HealthDay News – Interstitial lung abnormalities correlate with increased risk of all-cause mortality, according to research published in the Feb. 16 issue of the Journal of the American Medical Association.
Rachel K. Putman, MD, from the Brigham and Women’s Hospital in Boston, and colleagues examined whether interstitial lung abnormalities are associated with increased mortality in four prospective cohort studies. Data were included for 2,633 participants from the Framingham Heart Study (FHS); 5,320 from the Age Gene/Environment Susceptibility (AGES)-Reykjavik Study; 2,068 from the Chronic Obstructive Pulmonary Disease (COPD)Gene study; and 1,670 from the Evaluation of COPD Longitudinally to Identify Predictive Surrogate Endpoints (ECLIPSE) study. The authors examined all-cause mortality during a median follow-up of about three to nine years.
These imaging abnormalities were defined as specific patterns of increased lung density affecting more than 5% of any lung zone and included reticular or ground-glass abnormalities, diffuse centrilobular nodularity, nonemphysematous cysts, honeycombing, traction bronchiectasis, or pulmonary parenchymal architectural distortion diagnostic of fibrotic lung disease. They were identified in approximately 7% of the 11,691 study participants
The researchers found that 7, 7, 8, and 9% of participants from FHS, AGES-Reykjavik, COPDGene, and ECLIPSE, respectively, had interstitial lung abnormalities. More deaths were seen among participants with, versus those without, interstitial lung abnormalities in FHS, AGES-Reykjavik, and ECLIPSE.
The absolute rates of all-cause mortality were significantly higher among participants who had interstitial lung abnormalities than among those who did not. Mortality rates were 7% vs. 1% in the FHS, 56% vs. 33% in AGES-Reykjavik, 16% vs. 11% in COPDGene, and 11% vs. 5% in ECLIPSE. After the data were adjusted to account for confounding factors such as age, sex, race, body-mass index, current smoking status, and pack-years of smoking, the lung abnormalities remained strongly associated with a higher risk of death in the FHS (hazard ratio, 2.7), AGES-Reykjavik (HR, 1.3), COPDGene (HR, 1.8), and ECLIPSE (HR, 1.4) studies.The higher rate of mortality seen in the AGES-Reykjavik cohort was attributed to a higher rate of death due to respiratory diseases, particularly pulmonary fibrosis.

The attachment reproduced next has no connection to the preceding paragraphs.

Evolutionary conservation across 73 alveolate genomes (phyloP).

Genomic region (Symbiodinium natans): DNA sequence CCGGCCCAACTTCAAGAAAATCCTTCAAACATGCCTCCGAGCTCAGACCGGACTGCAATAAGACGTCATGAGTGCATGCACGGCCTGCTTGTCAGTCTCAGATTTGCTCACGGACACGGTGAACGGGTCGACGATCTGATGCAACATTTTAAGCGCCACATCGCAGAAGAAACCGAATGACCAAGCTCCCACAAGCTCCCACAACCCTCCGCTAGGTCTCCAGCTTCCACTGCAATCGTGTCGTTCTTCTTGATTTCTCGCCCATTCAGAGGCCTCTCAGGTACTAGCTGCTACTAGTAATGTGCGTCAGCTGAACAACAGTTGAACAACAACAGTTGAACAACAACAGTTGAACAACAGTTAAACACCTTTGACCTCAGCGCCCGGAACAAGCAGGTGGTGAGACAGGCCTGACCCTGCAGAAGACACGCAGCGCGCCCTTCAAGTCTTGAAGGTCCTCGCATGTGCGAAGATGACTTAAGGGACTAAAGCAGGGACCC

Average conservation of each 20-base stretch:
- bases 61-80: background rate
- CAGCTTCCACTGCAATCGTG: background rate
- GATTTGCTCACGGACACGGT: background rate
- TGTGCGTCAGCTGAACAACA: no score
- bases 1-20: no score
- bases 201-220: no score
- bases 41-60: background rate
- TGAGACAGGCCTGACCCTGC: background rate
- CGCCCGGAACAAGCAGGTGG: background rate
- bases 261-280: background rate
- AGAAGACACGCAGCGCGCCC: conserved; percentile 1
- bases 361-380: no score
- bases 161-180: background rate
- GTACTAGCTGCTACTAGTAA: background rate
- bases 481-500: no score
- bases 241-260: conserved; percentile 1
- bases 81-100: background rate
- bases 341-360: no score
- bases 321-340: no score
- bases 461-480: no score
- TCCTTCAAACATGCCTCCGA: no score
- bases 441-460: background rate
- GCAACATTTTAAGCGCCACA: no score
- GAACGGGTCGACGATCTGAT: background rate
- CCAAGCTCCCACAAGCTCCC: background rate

The association remained robust in further analyses restricted only to nonsmoking participants
Summary and Clinical Applicability
Though interstitial lung abnormalities have been associated with lower diffusion capacity for carbon monoxide (DLCO) and total lung capacity (TLC), an association with mortality had not been previously investigated prior to this study. This study found that In 4 separate large, independent research cohorts, interstitial lung abnormalities were associated with a greater risk of all-cause mortality.
The study findings, taken together with those of previous research, “demonstrate that despite often being undiagnosed and asymptomatic, interstitial lung abnormalities may be associated with lower survival rates among older persons,” said Dr. Rachel K. Putman of the pulmonary and critical care division at Brigham and Women’s Hospital and Harvard Medical School.
This is significant because several rheumatic disease are associated with the development of interstitial lung disease, and the increased mortality associated with interstitial lung disease should be recognized.
Putman RK, Hatabu H, Araki T, et al. Association Between Interstitial Lung Abnormalities and All-Cause Mortality.JAMA. 2016;315(7):672-681. doi:10.1001/jama.2016.0518.